Aboriginal and Torres Strait Islander school students dream big at the University of Sydney
30 May 2013
Star of the award-winning ABC TV series Redfern Now, Aaron McGrath, joined more than 200 Aboriginal and Torres Strait Islander students from 24 schools as they experienced a day in the life of a University of Sydney student this week.
As part of Reconciliation Week 2013, 200 year seven and eight students met McGrath as he discussed his own experiences as an Aboriginal student and his hopes for life after school - he is currently a year 12 student at Christian Brothers High School, Lewisham.
Now in their sixth year, the Student Experience Days aim to encourage more Aboriginal and Torres Strait Islander students to stay at school and consider higher education.
Two separate events - one for years 11 and 12 and another for years seven and eight - took place this week.
All areas of interest were catered for the year seven and eight students in a day of hands-on activities, with students able to make their own ice cream using liquid nitrogen, express the emotion of pride through poetry, find out more about the man on the $50 note, and compete to build the tallest tower out of spaghetti.
A further 60 year 11 and 12 students attended seminars on scholarship applications and interview techniques, exam preparation and study skills, peer-to-peer engagement, and alternative entry pathways and support services available at the University of Sydney. They also attended the University's official flag raising ceremony, which included presentations by the University's Deputy Vice-Chancellor (Indigenous Strategy and Services) Professor Shane Houston and NSW Minister for Aboriginal Affairs and Citizenship and Communities the Hon Victor Dominello.
"For the younger students our Aboriginal and Torres Strait Islander Student Experience Days are about exploring university and what happens here, for the older students the focus is on preparing for the HSC and planning for their own future," says Annette Cairnduff, Director of Social Inclusion at the University of Sydney.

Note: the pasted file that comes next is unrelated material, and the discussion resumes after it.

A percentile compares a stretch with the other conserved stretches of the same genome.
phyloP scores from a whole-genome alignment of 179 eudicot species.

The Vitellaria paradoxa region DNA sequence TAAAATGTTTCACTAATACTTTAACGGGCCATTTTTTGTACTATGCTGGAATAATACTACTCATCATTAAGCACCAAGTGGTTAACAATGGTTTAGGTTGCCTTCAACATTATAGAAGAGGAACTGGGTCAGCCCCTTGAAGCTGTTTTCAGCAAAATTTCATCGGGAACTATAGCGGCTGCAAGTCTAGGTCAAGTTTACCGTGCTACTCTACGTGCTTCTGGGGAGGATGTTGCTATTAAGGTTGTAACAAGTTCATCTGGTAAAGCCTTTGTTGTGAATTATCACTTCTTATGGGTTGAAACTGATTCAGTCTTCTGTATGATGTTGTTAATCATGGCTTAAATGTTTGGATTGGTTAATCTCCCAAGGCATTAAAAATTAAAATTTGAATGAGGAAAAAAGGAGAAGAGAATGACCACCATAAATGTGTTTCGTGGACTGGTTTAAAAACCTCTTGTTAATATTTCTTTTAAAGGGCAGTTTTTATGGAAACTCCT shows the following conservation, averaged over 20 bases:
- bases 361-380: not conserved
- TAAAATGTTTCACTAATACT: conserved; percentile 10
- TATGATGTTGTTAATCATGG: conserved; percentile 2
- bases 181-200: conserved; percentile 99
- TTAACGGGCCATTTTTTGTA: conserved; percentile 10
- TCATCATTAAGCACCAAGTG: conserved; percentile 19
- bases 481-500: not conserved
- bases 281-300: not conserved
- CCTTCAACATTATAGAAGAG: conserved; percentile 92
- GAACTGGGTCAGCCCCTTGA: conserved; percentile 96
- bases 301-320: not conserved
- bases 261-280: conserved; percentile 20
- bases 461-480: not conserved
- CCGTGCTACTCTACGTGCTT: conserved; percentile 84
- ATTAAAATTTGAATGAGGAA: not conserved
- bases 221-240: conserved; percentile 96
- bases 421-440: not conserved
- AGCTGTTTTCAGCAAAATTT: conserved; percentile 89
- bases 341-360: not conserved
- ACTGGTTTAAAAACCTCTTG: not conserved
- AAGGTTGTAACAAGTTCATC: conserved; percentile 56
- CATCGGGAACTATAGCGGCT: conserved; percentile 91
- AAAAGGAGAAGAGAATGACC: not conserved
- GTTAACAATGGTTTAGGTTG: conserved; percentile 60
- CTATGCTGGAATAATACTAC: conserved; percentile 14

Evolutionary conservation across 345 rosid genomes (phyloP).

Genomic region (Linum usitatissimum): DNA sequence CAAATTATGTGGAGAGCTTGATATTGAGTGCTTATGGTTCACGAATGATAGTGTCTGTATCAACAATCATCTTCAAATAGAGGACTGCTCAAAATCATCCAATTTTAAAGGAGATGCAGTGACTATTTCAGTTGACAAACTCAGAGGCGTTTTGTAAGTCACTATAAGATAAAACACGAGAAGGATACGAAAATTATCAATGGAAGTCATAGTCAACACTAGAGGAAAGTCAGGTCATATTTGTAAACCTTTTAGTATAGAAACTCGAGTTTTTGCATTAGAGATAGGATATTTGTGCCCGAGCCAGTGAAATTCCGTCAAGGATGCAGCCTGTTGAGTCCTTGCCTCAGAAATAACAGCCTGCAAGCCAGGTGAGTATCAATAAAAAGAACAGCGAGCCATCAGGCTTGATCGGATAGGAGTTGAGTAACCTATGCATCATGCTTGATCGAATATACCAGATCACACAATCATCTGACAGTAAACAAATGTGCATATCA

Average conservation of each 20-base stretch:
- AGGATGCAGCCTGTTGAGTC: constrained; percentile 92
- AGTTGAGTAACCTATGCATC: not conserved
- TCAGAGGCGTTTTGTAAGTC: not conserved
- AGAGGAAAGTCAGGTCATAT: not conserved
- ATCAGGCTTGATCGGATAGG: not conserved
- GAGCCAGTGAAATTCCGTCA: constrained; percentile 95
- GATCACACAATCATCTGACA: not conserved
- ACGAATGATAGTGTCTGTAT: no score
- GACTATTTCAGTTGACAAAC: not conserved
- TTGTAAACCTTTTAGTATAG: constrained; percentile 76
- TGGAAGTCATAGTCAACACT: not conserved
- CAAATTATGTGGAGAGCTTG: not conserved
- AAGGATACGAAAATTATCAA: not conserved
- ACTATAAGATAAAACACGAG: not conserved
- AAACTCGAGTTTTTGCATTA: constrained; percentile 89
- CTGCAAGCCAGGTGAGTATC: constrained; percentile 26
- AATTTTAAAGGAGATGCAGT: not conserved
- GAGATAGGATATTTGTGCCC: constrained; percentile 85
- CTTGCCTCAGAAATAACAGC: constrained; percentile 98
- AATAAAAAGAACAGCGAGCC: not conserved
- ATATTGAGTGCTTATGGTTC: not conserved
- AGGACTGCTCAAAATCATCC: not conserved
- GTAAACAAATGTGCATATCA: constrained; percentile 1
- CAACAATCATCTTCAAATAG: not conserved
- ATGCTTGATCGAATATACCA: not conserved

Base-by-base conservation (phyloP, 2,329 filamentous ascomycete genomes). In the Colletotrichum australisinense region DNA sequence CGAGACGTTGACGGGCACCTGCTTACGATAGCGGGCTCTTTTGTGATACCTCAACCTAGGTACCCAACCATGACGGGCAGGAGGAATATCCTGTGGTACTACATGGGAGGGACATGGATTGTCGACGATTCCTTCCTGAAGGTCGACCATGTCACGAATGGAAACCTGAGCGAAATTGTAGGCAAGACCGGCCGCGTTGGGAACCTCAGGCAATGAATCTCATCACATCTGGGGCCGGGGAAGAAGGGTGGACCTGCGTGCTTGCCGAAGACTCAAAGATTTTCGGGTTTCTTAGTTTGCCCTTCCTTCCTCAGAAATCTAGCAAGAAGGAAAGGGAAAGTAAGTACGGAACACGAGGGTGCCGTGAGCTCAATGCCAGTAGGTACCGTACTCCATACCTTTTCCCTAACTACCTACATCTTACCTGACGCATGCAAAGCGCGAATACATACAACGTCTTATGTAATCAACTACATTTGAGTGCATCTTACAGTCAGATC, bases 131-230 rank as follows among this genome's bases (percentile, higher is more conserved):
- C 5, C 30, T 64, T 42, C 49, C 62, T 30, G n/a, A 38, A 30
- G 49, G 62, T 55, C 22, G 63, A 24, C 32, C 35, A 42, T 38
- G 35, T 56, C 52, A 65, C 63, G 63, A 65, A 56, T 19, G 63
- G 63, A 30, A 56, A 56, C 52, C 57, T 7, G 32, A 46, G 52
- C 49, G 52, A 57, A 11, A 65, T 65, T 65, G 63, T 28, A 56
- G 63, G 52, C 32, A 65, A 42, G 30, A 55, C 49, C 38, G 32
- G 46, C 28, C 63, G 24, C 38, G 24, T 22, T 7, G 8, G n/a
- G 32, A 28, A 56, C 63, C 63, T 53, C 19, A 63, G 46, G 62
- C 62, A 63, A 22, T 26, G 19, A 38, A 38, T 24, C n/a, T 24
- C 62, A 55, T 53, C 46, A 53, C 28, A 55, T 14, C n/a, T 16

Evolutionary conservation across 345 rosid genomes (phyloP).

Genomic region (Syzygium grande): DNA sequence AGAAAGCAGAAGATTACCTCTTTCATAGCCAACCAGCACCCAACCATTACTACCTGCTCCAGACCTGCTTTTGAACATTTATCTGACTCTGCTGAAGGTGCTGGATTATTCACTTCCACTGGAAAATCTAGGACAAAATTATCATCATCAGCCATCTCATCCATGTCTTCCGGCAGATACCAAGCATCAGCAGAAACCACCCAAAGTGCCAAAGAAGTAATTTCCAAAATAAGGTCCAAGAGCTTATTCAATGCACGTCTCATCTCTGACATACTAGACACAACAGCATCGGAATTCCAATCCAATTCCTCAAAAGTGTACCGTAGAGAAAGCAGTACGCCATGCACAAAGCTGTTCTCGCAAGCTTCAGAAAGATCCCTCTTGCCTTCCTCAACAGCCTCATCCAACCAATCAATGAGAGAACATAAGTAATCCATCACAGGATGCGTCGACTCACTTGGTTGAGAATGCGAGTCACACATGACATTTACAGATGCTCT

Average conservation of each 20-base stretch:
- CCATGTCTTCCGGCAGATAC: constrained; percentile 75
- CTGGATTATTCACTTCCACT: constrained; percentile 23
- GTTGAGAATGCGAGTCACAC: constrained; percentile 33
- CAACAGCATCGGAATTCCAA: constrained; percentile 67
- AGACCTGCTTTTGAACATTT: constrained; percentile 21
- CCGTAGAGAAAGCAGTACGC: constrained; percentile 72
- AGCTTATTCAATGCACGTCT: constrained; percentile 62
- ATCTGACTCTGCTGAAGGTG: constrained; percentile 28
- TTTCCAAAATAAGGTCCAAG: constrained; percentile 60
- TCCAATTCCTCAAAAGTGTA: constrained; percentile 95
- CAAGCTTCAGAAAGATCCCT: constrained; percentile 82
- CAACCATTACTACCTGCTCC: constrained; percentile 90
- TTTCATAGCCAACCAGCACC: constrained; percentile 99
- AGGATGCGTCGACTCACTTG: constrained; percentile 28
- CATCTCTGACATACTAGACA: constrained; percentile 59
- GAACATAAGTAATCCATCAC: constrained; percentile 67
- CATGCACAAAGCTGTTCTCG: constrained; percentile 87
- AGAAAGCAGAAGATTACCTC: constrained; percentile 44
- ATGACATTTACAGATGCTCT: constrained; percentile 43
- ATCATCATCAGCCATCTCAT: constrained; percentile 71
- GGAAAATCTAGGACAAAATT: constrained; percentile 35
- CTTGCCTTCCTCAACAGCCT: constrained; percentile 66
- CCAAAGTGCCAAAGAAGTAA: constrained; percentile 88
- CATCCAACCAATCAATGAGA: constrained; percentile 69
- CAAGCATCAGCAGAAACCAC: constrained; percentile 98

"We hope that the students who have visited us this week will walk away inspired by the opportunities and confident in considering higher education as a real possibility for them. We also hope that we will see many of them back again this January as part of the Wingara Mura - Bunga Barrabugu Summer Program.
"On a personal level, it's been a real inspiration to have a group of such motivated, interested and applied young people on campus this week."
Students at both Experience Days had the opportunity to plant a hand in the Sea of Hands installation, one of the largest art installations in Australia, and toured the University's groundbreaking People Like Us video exhibition, installed in a pop-up shipping container on the University's Eastern Avenue.
Students watched the inspiring stories of 14 Aboriginal and Torres Strait Islander staff, students and alumni of the University of Sydney as they discuss their thoughts, dreams and hopes for the role of higher education in the futures of their communities.
The exterior of the container is being painted throughout Reconciliation Week and beyond by a mix of established and local Aboriginal and Torres Strait Islander artists.
Aboriginal and Torres Strait Islander Students Experience Day is a partnership between the University's Compass Program, Student Recruitment Unit and The Smith Family.
"Through providing a range of interactive and fun activities with great educational value, students can get a taste for higher education," says Angela Saad, Learning for Life Team Leader at The Smith Family.
"Hearing stories from their peers is inspiring as they can see that it is possible to aspire to higher education and that the support will be available should they need it to help them achieve their goals. Students find the event a very positive experience."
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